I sat at gate 10, but didn't notice my plane out the window as the departure time closed in. The deadline passed - still no plane. Could one of those Spanish announcements been for me but I just didn't know it? I walked briskly to the information desk, handed her my ticket and was informed my flight was slightly delayed but due any minute. In reality, it was 2 hours away and she was just trying to get rid of me. Boredom set in, crossword book just wasn't cutting it and my iPod battery was dead. So I did it. I promised myself I wouldn't be so lame, but they were right there and I had some spare pesos to part with. I bought a Che Guevara t-shirt, or more specifically, a wife beater ("singlet" to the uneducated).
Anyway, as fate would have it the delay in my flight allowed just enough time for a massive electrical storm to set in - lightning flashing every few seconds, thunder booming like the doof-doof of a Northbridge bog-lapper. This didn't please me too much, but the plane eventually showed up so at least it could supposedly survive a storm. No announcements about my flight, so I had to go to the information desk again - this time I was told to head to a different boarding gate, so glad I asked!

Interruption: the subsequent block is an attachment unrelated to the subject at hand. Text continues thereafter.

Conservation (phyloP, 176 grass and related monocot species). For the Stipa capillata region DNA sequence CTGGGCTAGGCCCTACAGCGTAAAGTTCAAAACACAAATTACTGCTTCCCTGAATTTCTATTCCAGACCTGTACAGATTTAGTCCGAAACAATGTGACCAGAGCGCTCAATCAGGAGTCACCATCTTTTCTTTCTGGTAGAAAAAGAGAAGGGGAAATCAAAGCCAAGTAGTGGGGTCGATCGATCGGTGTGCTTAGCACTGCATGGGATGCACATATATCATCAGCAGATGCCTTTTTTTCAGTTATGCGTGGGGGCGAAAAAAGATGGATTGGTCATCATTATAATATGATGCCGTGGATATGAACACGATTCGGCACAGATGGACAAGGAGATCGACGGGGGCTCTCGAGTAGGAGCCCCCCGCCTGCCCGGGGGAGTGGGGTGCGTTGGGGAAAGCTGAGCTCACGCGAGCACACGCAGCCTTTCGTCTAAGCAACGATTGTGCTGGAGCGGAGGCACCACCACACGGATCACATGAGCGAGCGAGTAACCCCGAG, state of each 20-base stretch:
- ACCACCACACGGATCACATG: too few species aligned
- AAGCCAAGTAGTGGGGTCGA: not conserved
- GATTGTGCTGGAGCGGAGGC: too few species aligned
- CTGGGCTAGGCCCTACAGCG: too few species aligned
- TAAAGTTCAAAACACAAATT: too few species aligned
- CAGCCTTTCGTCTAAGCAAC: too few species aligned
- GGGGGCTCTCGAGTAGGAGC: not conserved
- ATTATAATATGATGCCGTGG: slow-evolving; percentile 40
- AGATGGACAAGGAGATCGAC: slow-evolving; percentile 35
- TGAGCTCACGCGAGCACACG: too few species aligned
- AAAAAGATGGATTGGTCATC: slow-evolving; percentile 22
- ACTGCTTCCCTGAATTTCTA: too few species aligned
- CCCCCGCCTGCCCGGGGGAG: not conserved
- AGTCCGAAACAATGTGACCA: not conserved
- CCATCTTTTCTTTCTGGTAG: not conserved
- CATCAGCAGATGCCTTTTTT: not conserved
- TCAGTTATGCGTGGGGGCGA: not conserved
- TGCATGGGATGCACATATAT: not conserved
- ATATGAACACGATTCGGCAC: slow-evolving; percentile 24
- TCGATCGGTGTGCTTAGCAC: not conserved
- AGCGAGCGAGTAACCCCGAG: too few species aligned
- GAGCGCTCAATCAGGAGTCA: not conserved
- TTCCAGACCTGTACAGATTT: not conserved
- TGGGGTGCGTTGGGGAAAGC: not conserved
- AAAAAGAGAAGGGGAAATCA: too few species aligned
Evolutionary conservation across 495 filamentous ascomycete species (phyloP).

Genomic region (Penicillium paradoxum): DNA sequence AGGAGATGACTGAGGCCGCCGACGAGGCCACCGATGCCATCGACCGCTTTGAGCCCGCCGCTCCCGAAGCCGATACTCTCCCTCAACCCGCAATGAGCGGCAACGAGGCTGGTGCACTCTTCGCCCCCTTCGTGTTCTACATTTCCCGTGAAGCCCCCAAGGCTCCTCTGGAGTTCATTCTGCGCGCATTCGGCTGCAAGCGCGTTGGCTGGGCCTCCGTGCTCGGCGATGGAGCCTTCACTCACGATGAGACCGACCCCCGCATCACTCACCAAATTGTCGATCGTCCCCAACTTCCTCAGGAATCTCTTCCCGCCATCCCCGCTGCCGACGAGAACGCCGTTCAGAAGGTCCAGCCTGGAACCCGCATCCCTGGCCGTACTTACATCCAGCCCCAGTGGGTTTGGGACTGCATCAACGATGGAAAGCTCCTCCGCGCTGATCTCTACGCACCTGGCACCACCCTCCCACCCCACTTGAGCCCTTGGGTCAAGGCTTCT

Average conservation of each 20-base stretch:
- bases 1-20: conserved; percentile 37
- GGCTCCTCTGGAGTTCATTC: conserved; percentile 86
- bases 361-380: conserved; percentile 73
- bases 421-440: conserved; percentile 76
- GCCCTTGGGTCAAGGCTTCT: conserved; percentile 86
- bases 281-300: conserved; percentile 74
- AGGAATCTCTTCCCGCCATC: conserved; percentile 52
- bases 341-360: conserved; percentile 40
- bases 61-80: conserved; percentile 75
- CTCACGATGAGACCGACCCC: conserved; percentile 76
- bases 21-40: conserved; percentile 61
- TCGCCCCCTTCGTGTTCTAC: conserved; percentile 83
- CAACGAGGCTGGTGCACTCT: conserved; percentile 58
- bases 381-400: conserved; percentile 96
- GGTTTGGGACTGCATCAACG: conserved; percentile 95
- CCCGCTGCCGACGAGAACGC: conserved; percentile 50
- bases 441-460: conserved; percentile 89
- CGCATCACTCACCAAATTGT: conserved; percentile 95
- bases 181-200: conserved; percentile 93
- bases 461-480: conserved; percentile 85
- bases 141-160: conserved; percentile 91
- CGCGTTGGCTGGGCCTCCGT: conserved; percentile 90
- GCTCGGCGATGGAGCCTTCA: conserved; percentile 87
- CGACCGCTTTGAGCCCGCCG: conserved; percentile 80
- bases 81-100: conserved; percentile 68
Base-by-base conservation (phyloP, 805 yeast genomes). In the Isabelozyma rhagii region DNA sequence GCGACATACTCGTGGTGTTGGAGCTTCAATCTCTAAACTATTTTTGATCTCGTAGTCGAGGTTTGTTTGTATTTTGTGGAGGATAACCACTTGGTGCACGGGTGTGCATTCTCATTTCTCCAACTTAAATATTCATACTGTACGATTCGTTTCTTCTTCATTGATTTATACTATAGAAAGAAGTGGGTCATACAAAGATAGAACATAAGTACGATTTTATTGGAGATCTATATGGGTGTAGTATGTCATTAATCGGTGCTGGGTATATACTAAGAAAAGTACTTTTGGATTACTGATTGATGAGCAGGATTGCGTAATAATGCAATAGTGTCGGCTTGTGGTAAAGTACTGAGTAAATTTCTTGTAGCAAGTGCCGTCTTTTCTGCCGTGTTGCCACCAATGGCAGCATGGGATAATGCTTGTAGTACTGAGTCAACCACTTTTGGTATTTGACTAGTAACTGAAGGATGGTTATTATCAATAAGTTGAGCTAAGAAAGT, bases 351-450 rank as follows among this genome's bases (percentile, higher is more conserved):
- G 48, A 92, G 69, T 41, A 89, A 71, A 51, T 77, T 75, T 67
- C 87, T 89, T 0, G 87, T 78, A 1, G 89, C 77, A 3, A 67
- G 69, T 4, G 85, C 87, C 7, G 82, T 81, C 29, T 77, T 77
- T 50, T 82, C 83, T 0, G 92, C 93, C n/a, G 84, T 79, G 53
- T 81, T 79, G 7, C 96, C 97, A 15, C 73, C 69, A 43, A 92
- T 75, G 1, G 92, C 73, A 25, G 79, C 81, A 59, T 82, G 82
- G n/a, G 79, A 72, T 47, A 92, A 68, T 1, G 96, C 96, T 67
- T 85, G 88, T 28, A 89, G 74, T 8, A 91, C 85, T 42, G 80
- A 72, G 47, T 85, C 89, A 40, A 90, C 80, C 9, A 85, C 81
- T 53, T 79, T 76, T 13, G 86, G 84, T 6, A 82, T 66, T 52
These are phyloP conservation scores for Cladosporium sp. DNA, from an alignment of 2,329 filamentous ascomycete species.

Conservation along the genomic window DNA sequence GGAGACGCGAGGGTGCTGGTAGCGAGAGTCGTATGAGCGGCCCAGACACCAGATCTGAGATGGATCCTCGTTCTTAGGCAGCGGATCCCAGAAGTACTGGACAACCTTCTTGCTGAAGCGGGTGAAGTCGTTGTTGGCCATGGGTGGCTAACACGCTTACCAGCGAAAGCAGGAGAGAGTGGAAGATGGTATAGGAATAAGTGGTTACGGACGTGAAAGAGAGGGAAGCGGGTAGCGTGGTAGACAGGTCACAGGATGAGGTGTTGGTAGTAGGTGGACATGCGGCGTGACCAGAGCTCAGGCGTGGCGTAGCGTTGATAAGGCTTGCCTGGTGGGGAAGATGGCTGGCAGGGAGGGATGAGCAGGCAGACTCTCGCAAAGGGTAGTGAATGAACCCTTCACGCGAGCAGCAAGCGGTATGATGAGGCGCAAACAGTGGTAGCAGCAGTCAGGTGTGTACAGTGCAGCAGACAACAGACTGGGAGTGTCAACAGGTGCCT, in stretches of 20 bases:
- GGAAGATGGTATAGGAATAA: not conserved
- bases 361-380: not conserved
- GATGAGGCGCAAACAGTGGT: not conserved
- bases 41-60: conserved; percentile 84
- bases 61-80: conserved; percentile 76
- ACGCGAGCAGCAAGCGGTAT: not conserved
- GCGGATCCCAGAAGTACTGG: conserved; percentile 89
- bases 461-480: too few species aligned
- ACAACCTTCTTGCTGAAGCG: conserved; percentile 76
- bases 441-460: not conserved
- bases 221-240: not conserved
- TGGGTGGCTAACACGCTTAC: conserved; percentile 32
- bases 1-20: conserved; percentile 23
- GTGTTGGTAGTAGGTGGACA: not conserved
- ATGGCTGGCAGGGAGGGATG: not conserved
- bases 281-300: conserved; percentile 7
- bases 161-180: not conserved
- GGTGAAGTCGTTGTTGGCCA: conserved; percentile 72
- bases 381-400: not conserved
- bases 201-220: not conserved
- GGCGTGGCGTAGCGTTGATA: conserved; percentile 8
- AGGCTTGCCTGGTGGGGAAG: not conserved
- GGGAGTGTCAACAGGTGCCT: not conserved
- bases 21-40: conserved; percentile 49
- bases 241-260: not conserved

The storm had passed before take-off, and the flight was disappointingly uneventful. Chatted to the bloke next to me once I discovered he was an English teacher in Peru - we traded English/Spanish language tips for the journey. I jumped off at Caracas, he headed onwards to Peru but left me his email to catch up with him later.